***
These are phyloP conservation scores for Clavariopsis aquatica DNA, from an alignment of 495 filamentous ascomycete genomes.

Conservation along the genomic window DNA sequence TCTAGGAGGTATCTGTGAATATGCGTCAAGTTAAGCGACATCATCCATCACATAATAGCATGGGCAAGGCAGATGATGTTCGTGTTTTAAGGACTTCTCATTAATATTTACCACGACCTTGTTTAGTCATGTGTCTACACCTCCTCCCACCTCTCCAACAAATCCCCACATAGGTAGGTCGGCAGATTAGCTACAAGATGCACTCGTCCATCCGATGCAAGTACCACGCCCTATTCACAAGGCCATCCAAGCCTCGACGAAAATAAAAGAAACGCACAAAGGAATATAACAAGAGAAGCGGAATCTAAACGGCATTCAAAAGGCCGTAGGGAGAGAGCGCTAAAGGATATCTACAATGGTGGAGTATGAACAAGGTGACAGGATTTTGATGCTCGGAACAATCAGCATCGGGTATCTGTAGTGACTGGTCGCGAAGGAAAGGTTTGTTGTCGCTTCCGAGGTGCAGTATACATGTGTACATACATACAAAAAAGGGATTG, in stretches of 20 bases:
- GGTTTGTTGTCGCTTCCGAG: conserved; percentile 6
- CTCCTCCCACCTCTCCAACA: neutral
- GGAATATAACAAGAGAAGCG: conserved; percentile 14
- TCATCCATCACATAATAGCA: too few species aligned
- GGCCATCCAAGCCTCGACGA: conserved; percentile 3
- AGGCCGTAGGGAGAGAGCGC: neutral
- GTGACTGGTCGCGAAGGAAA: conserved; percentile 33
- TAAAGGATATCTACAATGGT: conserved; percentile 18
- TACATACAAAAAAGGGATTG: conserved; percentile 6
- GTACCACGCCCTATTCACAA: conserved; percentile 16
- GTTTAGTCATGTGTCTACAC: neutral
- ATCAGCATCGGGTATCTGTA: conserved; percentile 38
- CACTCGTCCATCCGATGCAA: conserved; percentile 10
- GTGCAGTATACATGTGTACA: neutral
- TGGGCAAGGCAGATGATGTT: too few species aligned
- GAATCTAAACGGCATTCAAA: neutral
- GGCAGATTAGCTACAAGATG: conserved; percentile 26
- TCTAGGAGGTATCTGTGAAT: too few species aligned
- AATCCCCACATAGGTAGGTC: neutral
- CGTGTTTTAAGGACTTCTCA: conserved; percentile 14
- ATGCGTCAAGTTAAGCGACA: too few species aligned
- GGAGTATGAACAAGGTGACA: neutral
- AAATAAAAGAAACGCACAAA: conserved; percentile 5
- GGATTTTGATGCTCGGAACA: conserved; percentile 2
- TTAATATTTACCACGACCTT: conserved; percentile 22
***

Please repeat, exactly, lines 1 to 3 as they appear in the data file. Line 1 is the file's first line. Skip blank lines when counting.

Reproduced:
These are phyloP conservation scores for Clavariopsis aquatica DNA, from an alignment of 495 filamentous ascomycete genomes.

Conservation along the genomic window DNA sequence TCTAGGAGGTATCTGTGAATATGCGTCAAGTTAAGCGACATCATCCATCACATAATAGCATGGGCAAGGCAGATGATGTTCGTGTTTTAAGGACTTCTCATTAATATTTACCACGACCTTGTTTAGTCATGTGTCTACACCTCCTCCCACCTCTCCAACAAATCCCCACATAGGTAGGTCGGCAGATTAGCTACAAGATGCACTCGTCCATCCGATGCAAGTACCACGCCCTATTCACAAGGCCATCCAAGCCTCGACGAAAATAAAAGAAACGCACAAAGGAATATAACAAGAGAAGCGGAATCTAAACGGCATTCAAAAGGCCGTAGGGAGAGAGCGCTAAAGGATATCTACAATGGTGGAGTATGAACAAGGTGACAGGATTTTGATGCTCGGAACAATCAGCATCGGGTATCTGTAGTGACTGGTCGCGAAGGAAAGGTTTGTTGTCGCTTCCGAGGTGCAGTATACATGTGTACATACATACAAAAAAGGGATTG, in stretches of 20 bases:
- GGTTTGTTGTCGCTTCCGAG: conserved; percentile 6